Cavan Natural Resources

The minerals are iron, lead, silver, coal, ochres, marl, fullers' earth, potters' clay, brick clay, manganese, sulphur, and a species of jasper. Limestone and various kinds of good building stone are also procured, especially in the north-western extremity of the county, which comprises the eastern part of the great Connaught coal field. A very valuable white freestone, soft to work but exceedingly durable, is found near Ballyconnell and at Lart, one mile from Cavan. The substratum around the former place is mostly mountain limestone, which dips rapidly to the west, and appears to pass under the Slieve Russell range of mountains, which are composed of the new red sandstone formation, with some curious amalgamations of greenstone. To the west of Swanlinbar rises the Bealbally mountains, through which is the Gap of Beal, the only entrance to Glangavlin; and beyond, at the furthest extremity of the county, is Lurganculliagh, forming the boundary between Ulster and Connaught.

The base of this mountain range is clay-slate; the upper part consists entirely of sandstone, and near the summit is a stratum of mountain coal, ten feet thick, in the centre of which is a vein of remarkably good coal, but only about eight inches in thickness. The coal is visible on the eastern face of the mountain, at Meneack, in this county, where some trifling workings have been made, to which there is not even a practicable road; its superficial extent is supposed to be about 600 acres. The sandstone of these mountains, in many parts, forms perpendicular cliffs of great height; and the summit of Cuilagh, which is entirely composed of it, resembles an immense pavement, traversed in every direction by great fissures. Frequently, at the distance of from 80 to 100 yards from the edge of the precipice, are huge chasms, from twelve to twenty feet wide, extending from the surface of the mountain to the bottom of the sandstone.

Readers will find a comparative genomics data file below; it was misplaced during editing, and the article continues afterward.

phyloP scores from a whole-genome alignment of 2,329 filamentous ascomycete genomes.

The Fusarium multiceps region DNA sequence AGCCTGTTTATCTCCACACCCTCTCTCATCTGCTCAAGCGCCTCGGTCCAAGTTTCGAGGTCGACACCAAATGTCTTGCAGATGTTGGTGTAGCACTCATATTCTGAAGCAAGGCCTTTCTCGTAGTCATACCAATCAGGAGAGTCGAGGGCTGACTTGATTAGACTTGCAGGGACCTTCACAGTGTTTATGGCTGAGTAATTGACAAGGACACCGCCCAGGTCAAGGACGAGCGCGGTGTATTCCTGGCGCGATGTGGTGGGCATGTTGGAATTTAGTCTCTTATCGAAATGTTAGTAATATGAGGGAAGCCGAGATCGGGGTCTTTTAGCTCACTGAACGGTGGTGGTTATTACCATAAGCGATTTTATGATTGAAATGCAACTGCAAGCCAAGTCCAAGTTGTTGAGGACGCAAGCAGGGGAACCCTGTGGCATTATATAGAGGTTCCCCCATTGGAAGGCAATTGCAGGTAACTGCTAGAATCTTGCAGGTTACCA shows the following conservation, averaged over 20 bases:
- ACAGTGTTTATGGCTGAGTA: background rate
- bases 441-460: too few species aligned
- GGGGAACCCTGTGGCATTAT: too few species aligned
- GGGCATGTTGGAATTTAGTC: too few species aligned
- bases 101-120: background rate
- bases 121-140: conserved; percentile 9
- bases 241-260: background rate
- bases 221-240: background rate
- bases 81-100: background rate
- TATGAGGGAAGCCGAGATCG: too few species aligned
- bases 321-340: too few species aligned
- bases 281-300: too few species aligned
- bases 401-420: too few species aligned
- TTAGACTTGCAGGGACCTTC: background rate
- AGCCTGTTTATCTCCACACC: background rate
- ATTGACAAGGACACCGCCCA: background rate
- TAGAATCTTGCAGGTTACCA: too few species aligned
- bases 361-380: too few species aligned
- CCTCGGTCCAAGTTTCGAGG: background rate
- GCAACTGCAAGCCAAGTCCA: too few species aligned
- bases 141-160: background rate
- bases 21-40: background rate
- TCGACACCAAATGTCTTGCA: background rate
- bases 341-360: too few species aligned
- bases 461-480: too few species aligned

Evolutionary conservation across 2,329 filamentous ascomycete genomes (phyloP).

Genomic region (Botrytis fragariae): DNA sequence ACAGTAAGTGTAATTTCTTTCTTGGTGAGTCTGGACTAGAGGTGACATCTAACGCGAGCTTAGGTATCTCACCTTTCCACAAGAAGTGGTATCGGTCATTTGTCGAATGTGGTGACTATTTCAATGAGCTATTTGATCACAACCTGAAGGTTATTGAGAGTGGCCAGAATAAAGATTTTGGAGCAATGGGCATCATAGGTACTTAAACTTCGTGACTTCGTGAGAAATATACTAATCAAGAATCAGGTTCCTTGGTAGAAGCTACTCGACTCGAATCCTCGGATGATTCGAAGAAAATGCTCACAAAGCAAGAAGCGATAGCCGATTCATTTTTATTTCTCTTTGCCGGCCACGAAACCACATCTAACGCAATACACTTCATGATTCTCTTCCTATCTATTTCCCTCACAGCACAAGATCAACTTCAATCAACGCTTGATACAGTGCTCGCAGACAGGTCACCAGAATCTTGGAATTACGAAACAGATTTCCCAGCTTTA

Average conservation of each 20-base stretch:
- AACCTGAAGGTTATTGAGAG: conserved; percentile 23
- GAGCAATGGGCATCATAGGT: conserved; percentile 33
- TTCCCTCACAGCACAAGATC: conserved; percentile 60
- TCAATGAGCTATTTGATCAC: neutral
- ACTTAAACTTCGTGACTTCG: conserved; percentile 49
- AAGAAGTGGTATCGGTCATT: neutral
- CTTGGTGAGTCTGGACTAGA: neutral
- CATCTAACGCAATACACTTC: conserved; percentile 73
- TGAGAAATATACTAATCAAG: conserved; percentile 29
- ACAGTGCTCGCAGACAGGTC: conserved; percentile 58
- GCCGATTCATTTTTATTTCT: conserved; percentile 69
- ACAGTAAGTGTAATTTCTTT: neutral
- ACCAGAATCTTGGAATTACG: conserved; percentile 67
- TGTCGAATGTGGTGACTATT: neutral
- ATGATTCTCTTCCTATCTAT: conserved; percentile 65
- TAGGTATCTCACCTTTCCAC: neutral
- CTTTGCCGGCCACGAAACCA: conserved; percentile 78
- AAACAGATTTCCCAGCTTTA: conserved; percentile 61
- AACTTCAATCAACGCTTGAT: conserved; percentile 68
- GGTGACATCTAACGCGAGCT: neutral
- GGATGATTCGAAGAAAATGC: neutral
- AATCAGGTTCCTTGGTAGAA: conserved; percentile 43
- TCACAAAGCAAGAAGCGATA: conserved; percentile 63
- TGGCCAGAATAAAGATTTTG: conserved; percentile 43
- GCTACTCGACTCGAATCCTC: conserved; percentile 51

Some of the calcareous hills to the west of the valley of Swanlinbar rise to a height of 1500 feet, and are overspread with large rolled masses of sandstone, so as to make the entire elevation appear at first sight as if composed of the same. Iron ore abounds among the mountains of this part of the county, and was formerly worked. A lead mine was worked some years ago near Cootehill, and lead and silver ore are found in the stream descending from the mountain of Ortnacullagh, near Ballyconnell. In the district of Glan is found pure native sulphur in great quantities, particularly near Legnagrove and Dowra; and fullers' earth and pipe clay of superior quality exist in many parts. Proceeding towards the Fermanagh mountains, beautiful white and red transparent spars are found within a spade's depth of the surface; and here are two quarries of rough slate. Potters' clay, in this part of the county, occurs in every townland, and some of it is of the best and purest kind; patches of brick clay of the most durable quality are also common.

Search Topographical Dictionary of Ireland »